TSP is a 450-kd glycoprotein homo-trimer with several adhesive domains. Each chain contains an N-terminal domain that binds heparin sulfate proteoglycans, a type 1 repeat that binds CD36 or glycoprotein IV (GPIV), an RGD sequence that binds integrins, and a C-terminal cell-binding domain that recognizes integrin-associated protein (IAP).14-16 The cell-binding domain of TSP shares the highest degree of homology among the thrombospondins—more than any other adhesive site in the molecule17—suggesting a vital role for this region. Indeed, antibodies against the cell-binding domain of TSP block platelet aggregation,18 neutrophil oxidative burst, and the attachment of numerous cells to this adhesive substrate 18-20 through IAP.
Classically, IAP, or CD47, associates with and modulates integrin function. However, IAP shows ubiquitous tissue and hematopoietic cell distribution,21 including expression on mature erythrocytes, cells that do not express integrins.22Neither IAP expression nor a role for IAP on the SS RBC has ever been demonstrated. Based on the role of IAP as an adhesion receptor for TSP on other cells, we wanted to evaluate the adhesive potential of IAP on SS RBCs for TSP.
We report here that IAP is expressed on SS RBCs and mediates a significant proportion of SS RBC adhesion to TSP under flow and static conditions. Additionally, we provide evidence that SS RBCs adhere to the IAP binding site within the C-terminal cell-binding domain of TSP. Furthermore, we provide evidence that the structure of IAP on SS RBCs is different from the structure of IAP expressed on normal AA RBCs. This structural change results in the decreased availability of one monoclonal antibody (mAb) epitope on IAP and the potentiation of another epitope. Despite this structural change, it appears that IAP expression levels are similar or identical on SS and AA RBCs because no difference in IAP expression levels could be detected with a polyclonal antibody (pAb) or a separate mAb against this receptor. These data therefore implicate IAP on sickle cells and the cell-binding domain of TSP as mediators of SS RBC adhesion to subendothelial- and endothelial-associated TSP in vivo.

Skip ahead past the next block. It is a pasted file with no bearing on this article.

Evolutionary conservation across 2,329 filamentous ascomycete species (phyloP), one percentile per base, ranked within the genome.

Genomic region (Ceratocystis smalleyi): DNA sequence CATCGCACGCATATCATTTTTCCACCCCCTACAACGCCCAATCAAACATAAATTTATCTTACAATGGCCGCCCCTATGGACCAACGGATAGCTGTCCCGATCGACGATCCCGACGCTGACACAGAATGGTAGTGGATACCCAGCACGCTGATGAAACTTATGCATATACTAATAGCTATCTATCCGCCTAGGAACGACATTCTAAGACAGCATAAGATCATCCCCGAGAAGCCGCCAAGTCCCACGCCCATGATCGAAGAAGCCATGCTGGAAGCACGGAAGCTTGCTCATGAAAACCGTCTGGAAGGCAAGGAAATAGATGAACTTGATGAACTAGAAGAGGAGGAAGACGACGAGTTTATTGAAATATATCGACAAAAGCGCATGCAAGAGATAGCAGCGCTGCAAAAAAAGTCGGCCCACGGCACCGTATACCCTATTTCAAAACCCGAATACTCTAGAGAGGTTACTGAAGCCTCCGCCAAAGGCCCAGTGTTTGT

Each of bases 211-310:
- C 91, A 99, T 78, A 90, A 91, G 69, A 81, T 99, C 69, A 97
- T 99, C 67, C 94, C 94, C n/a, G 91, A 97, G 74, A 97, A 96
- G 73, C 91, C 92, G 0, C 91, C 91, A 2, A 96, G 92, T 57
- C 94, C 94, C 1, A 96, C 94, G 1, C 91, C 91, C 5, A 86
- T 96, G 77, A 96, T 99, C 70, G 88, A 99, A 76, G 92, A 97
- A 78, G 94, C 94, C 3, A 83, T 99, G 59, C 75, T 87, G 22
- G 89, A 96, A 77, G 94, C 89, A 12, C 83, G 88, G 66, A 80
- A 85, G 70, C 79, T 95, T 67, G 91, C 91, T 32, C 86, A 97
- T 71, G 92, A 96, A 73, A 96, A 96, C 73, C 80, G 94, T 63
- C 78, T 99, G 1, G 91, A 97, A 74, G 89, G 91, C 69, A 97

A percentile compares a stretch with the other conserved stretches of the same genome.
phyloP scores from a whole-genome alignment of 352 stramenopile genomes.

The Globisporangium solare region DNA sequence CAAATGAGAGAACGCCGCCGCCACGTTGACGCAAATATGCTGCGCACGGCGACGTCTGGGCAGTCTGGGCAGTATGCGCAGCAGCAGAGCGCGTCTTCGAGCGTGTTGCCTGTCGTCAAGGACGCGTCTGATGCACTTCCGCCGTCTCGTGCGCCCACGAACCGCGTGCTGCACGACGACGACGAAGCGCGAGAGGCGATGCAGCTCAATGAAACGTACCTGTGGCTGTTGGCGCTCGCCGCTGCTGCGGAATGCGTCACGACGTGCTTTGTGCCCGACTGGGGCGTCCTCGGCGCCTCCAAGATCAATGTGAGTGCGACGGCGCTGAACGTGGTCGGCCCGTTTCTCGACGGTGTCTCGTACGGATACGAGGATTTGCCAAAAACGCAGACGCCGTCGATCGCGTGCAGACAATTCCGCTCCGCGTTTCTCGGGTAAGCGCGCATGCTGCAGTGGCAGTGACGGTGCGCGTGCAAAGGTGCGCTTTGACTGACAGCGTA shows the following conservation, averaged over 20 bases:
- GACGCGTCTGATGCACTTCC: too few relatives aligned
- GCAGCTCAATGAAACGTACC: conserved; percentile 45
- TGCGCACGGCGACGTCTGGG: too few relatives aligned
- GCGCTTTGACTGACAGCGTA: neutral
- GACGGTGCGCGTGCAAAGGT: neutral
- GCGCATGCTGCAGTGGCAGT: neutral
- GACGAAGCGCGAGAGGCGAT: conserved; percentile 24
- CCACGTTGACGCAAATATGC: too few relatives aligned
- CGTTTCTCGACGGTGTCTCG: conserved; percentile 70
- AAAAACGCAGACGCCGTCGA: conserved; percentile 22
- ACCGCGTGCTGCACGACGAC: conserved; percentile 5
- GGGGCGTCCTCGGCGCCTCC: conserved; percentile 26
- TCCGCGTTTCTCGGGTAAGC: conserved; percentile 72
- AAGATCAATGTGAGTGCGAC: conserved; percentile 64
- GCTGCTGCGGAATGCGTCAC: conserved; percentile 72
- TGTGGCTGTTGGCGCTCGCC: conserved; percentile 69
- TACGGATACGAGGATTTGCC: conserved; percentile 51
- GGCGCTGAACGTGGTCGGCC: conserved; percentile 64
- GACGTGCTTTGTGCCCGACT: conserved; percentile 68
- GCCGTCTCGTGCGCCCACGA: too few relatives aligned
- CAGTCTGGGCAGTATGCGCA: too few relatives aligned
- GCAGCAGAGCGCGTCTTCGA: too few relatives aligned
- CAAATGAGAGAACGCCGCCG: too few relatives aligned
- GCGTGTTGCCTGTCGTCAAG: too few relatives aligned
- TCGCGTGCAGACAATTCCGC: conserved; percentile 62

Materials and methods
Human TSP-1 purified from platelets was obtained from Gibco BRL (Grand Island, NY), Calbiochem (La Jolla, CA), or Sigma (St Louis, MO). Platelet-purified human TSP was also kindly provided by Dean Mosher (University of Wisconsin, Madison, WI) and Jack Lawler (Brigham and Women's Hospital, Boston, MA). Antibodies against IAP, B6H12, 1F7, and 2D3 were generous gifts from Eric Brown (University of California at San Francisco). Initially, TSP peptides 4N1K (kRFYVVMWKk) and control 4NGG (kRFYGGMWKk)23 were provided by William Frazier (Washington University), as was the pAb against IAP. These peptides, as well as a scrambled 4N1K peptide termed 4N1KS (kMRVYFVWKk), were also synthesized and high-performance liquid chromatography-purified by the University of North Carolina, Chapel Hill/NIEHS Protein Chemistry Laboratory.
Sickle RBCs were obtained from patients with homozygous SCD during clinic visits to the University of North Carolina Comprehensive Sickle Cell Center. All blood samples were drawn by venipuncture into 0.13 M sodium citrate and processed immediately by centrifugation at 150g for 15 minutes at ambient temperature to isolate blood cells from plasma and platelets. RBCs were then washed 3 times in CGS (1.29 mM sodium citrate, 3.33 mM glucose, 124 mM NaCl; pH, 7.2). The cells were resuspended in phosphate buffered saline and packed at 400g for 10 minutes. A 1% hematocrit was then prepared by diluting 30 μL packed RBCs per 1.5 mL perfusion media (Hanks balanced salt solution [H6136; Sigma] composed of CaCl2 · 2 H2O [0.185 g/L], MgSO4 [0.098 g/L], KCl [4 g/L], KH2PO4 [0.06 g/L], NaCl [8 g/L], Na2HPO4 [0.048 g/L], D-glucose [1.0 g/L], and phenol red · Na [0.011 g/L]) supplemented with 0.3% bovine serum albumin and 20 mM HEPES, pH, 7.4).